TRAUMATIC BRAIN INJURY


TRAUMATIC BRAIN INJURY
Definition . Eligibility . Characteristics . Strategies for School . Strategies for Home

Definition
Traumatic brain injury is an acquired injury to the brain caused by an external physical force, resulting in total or partial functional disability or psychosocial impairment, or both, that adversely affects a student's educational performance. The term applies to open or closed head injuries resulting in impairments in one or more areas, such as cognition, language, memory, attention, reasoning, abstract thinking, judgment, problem-solving, sensory/perceptual/motor abilities, psychosocial behavior, physical functions, information processing, and speech. The term does not apply to brain injuries that are congenital or degenerative, or brain injuries induced by birth trauma.
Eligibility
Documentation the student meets all of the following:
  1. an injury to the brain caused by a physical force or internal occurrence has been diagnosed by a licensed physician or neurophysiologist; and
  2. the existence of cognitive, language, behavior, executive skills and/or motor problems as a result of the injury
Characteristics
.   High frustration levels
.   Fatigue
.   Possible irritability
 
.   Difficulties in the following areas:
Registering new information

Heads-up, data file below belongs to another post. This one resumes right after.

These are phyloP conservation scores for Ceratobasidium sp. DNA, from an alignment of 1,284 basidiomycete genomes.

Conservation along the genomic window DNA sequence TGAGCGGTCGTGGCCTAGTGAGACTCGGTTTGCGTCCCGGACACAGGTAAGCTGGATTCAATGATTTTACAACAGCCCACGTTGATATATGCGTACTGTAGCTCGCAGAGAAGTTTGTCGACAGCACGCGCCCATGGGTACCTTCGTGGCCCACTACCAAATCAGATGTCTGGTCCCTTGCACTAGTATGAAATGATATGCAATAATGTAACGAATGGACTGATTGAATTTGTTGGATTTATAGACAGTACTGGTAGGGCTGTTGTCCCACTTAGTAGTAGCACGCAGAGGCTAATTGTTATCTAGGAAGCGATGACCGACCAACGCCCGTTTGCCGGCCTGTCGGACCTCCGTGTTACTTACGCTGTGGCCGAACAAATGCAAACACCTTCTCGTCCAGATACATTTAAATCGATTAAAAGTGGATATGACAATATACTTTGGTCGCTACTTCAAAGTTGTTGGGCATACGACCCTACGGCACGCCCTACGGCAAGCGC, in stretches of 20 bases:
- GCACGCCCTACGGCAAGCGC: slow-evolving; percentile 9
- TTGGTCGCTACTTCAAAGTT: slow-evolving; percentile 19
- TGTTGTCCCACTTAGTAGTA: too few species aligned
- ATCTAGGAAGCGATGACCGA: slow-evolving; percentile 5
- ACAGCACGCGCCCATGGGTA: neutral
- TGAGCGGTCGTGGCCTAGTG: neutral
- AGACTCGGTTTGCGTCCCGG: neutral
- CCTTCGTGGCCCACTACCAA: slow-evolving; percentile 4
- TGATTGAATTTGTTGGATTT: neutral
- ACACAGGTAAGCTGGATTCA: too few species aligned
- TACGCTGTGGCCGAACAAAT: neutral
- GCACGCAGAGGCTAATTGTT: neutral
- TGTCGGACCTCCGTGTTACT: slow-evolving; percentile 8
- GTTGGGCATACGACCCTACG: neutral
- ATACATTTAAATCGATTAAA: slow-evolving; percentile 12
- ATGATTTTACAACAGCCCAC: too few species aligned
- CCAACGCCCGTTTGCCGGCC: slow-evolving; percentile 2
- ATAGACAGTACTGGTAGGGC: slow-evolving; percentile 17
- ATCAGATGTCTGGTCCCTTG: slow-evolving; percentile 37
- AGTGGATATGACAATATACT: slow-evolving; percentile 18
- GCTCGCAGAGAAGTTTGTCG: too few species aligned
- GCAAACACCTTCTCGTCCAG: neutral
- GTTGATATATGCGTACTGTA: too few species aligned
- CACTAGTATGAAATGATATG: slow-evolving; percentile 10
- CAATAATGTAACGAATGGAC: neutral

Seeing relationships (similarities / differences)
Understanding abstract level of meaning (e.g. figures of speech metaphors)
Considering a variety of possible solutions
Holding several words or thoughts or intentions in mind at one time
Recalling events from earlier in the day or previously
Setting goals
Perceiving strengths and weaknesses in an objective manner
Focusing attention and filtering out distractions
Maintaining attention
Organizing objects into appropriate groups
Perceiving the spatial of orientation of objects
Recognizing objects if too much is presented at once or too rapidly
.   Social/behavioral disorders involve:
Self-esteem
Self-control
Awareness of self and others Awareness of social rules and roles
Interest in social involvement
Appearance and grooming
Sexuality
Awareness of self and others
Awareness of social rules and roles
Interest in social involvement
Appearance and grooming
Age appropriate behavior
Inappropriate social behaviors
.   Sensory (physical) disorders involve:
Vision and hearing
Speed and coordination of movement
Motor function
Speech
Eye/hand coordination
Spatial orientation
Strategies for School
  • Instructional Strategies
  • Use a team approach (general ed teacher, special ed staff, building counselor, nurse, administrator, family, and all support staff)
  • Provide sequential instruction
  • Arrange the classroom environment to be distraction free
  • Provide clear instructions
  • Use short tests and relatively brief testing and modify to meet student needs
  • Provide clear test instructions with examples
  • Utilize highly structured tasks
  • Teach the use of an assignment book
  • Provide student with study guide before unit begins
Strategies for Home
  • Redirect behavior
  • Change the subject/environment when needed
  • Provide positive reinforcement
  • Give student choices
  • Allow student to explore what he or she really wants
  • Structure situations so that the student can practice perceiving the feelings of others
  • Reward on task behaviors